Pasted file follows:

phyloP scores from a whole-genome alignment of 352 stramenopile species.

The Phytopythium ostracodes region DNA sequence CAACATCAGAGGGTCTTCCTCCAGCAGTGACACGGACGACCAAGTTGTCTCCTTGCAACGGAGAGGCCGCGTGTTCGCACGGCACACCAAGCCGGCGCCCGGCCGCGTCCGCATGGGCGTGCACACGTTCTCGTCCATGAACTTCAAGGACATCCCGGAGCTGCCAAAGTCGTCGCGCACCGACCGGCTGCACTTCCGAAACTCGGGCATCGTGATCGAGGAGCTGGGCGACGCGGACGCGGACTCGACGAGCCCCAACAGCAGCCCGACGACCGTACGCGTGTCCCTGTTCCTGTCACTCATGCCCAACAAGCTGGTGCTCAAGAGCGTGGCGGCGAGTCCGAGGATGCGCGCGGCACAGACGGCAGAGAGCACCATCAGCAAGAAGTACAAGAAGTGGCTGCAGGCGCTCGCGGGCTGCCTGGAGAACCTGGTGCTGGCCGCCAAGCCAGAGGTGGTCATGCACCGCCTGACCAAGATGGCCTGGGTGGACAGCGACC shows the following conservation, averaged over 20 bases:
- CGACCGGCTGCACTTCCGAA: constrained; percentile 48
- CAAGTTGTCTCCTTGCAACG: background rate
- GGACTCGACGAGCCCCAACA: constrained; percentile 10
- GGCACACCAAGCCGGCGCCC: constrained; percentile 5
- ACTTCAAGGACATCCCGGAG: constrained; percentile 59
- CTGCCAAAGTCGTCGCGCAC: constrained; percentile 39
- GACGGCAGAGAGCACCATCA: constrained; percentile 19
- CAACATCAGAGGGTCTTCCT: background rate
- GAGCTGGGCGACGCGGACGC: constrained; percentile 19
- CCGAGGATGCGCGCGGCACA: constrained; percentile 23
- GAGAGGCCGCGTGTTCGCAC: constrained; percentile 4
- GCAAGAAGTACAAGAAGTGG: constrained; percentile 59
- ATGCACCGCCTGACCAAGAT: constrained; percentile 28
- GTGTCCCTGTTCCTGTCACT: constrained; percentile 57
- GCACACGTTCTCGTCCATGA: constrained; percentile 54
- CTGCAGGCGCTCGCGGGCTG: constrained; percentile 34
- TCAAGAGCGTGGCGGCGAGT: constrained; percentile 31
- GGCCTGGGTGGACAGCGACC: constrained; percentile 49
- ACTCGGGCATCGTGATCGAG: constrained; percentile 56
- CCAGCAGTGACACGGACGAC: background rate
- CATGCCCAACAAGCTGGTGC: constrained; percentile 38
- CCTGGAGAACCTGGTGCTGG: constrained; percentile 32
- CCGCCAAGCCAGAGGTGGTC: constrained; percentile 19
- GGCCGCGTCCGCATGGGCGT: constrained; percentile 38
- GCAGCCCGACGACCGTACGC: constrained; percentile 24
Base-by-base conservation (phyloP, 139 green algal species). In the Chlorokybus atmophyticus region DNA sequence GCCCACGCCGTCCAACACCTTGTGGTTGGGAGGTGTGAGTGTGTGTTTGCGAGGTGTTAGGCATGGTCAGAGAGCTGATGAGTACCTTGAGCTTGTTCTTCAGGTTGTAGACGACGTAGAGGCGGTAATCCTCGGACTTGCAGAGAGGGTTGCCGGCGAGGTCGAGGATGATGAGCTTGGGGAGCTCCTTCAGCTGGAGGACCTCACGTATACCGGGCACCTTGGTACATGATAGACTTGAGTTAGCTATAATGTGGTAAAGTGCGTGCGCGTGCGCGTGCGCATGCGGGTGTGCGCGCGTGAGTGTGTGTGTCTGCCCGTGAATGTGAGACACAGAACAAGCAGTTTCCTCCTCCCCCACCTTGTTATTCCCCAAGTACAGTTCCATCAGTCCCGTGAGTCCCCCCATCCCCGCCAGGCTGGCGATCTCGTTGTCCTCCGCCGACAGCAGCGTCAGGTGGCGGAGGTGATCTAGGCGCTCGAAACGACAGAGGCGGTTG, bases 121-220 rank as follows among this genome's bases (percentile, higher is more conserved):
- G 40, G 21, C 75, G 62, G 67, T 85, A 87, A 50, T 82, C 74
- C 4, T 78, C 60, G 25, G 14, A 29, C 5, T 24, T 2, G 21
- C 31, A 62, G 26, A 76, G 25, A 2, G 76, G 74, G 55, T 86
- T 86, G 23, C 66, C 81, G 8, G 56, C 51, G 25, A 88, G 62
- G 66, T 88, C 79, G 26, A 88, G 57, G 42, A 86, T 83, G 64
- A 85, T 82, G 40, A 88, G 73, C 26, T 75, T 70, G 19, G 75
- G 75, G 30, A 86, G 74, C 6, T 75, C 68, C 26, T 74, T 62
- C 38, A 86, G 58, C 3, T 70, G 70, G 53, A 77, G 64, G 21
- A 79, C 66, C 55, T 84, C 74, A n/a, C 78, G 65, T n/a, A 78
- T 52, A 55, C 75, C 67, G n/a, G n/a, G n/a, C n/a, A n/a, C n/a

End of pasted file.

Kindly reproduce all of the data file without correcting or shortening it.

phyloP scores from a whole-genome alignment of 352 stramenopile species.

The Phytopythium ostracodes region DNA sequence CAACATCAGAGGGTCTTCCTCCAGCAGTGACACGGACGACCAAGTTGTCTCCTTGCAACGGAGAGGCCGCGTGTTCGCACGGCACACCAAGCCGGCGCCCGGCCGCGTCCGCATGGGCGTGCACACGTTCTCGTCCATGAACTTCAAGGACATCCCGGAGCTGCCAAAGTCGTCGCGCACCGACCGGCTGCACTTCCGAAACTCGGGCATCGTGATCGAGGAGCTGGGCGACGCGGACGCGGACTCGACGAGCCCCAACAGCAGCCCGACGACCGTACGCGTGTCCCTGTTCCTGTCACTCATGCCCAACAAGCTGGTGCTCAAGAGCGTGGCGGCGAGTCCGAGGATGCGCGCGGCACAGACGGCAGAGAGCACCATCAGCAAGAAGTACAAGAAGTGGCTGCAGGCGCTCGCGGGCTGCCTGGAGAACCTGGTGCTGGCCGCCAAGCCAGAGGTGGTCATGCACCGCCTGACCAAGATGGCCTGGGTGGACAGCGACC shows the following conservation, averaged over 20 bases:
- CGACCGGCTGCACTTCCGAA: constrained; percentile 48
- CAAGTTGTCTCCTTGCAACG: background rate
- GGACTCGACGAGCCCCAACA: constrained; percentile 10
- GGCACACCAAGCCGGCGCCC: constrained; percentile 5
- ACTTCAAGGACATCCCGGAG: constrained; percentile 59
- CTGCCAAAGTCGTCGCGCAC: constrained; percentile 39
- GACGGCAGAGAGCACCATCA: constrained; percentile 19
- CAACATCAGAGGGTCTTCCT: background rate
- GAGCTGGGCGACGCGGACGC: constrained; percentile 19
- CCGAGGATGCGCGCGGCACA: constrained; percentile 23
- GAGAGGCCGCGTGTTCGCAC: constrained; percentile 4
- GCAAGAAGTACAAGAAGTGG: constrained; percentile 59
- ATGCACCGCCTGACCAAGAT: constrained; percentile 28
- GTGTCCCTGTTCCTGTCACT: constrained; percentile 57
- GCACACGTTCTCGTCCATGA: constrained; percentile 54
- CTGCAGGCGCTCGCGGGCTG: constrained; percentile 34
- TCAAGAGCGTGGCGGCGAGT: constrained; percentile 31
- GGCCTGGGTGGACAGCGACC: constrained; percentile 49
- ACTCGGGCATCGTGATCGAG: constrained; percentile 56
- CCAGCAGTGACACGGACGAC: background rate
- CATGCCCAACAAGCTGGTGC: constrained; percentile 38
- CCTGGAGAACCTGGTGCTGG: constrained; percentile 32
- CCGCCAAGCCAGAGGTGGTC: constrained; percentile 19
- GGCCGCGTCCGCATGGGCGT: constrained; percentile 38
- GCAGCCCGACGACCGTACGC: constrained; percentile 24
Base-by-base conservation (phyloP, 139 green algal species). In the Chlorokybus atmophyticus region DNA sequence GCCCACGCCGTCCAACACCTTGTGGTTGGGAGGTGTGAGTGTGTGTTTGCGAGGTGTTAGGCATGGTCAGAGAGCTGATGAGTACCTTGAGCTTGTTCTTCAGGTTGTAGACGACGTAGAGGCGGTAATCCTCGGACTTGCAGAGAGGGTTGCCGGCGAGGTCGAGGATGATGAGCTTGGGGAGCTCCTTCAGCTGGAGGACCTCACGTATACCGGGCACCTTGGTACATGATAGACTTGAGTTAGCTATAATGTGGTAAAGTGCGTGCGCGTGCGCGTGCGCATGCGGGTGTGCGCGCGTGAGTGTGTGTGTCTGCCCGTGAATGTGAGACACAGAACAAGCAGTTTCCTCCTCCCCCACCTTGTTATTCCCCAAGTACAGTTCCATCAGTCCCGTGAGTCCCCCCATCCCCGCCAGGCTGGCGATCTCGTTGTCCTCCGCCGACAGCAGCGTCAGGTGGCGGAGGTGATCTAGGCGCTCGAAACGACAGAGGCGGTTG, bases 121-220 rank as follows among this genome's bases (percentile, higher is more conserved):
- G 40, G 21, C 75, G 62, G 67, T 85, A 87, A 50, T 82, C 74
- C 4, T 78, C 60, G 25, G 14, A 29, C 5, T 24, T 2, G 21
- C 31, A 62, G 26, A 76, G 25, A 2, G 76, G 74, G 55, T 86
- T 86, G 23, C 66, C 81, G 8, G 56, C 51, G 25, A 88, G 62
- G 66, T 88, C 79, G 26, A 88, G 57, G 42, A 86, T 83, G 64
- A 85, T 82, G 40, A 88, G 73, C 26, T 75, T 70, G 19, G 75
- G 75, G 30, A 86, G 74, C 6, T 75, C 68, C 26, T 74, T 62
- C 38, A 86, G 58, C 3, T 70, G 70, G 53, A 77, G 64, G 21
- A 79, C 66, C 55, T 84, C 74, A n/a, C 78, G 65, T n/a, A 78
- T 52, A 55, C 75, C 67, G n/a, G n/a, G n/a, C n/a, A n/a, C n/a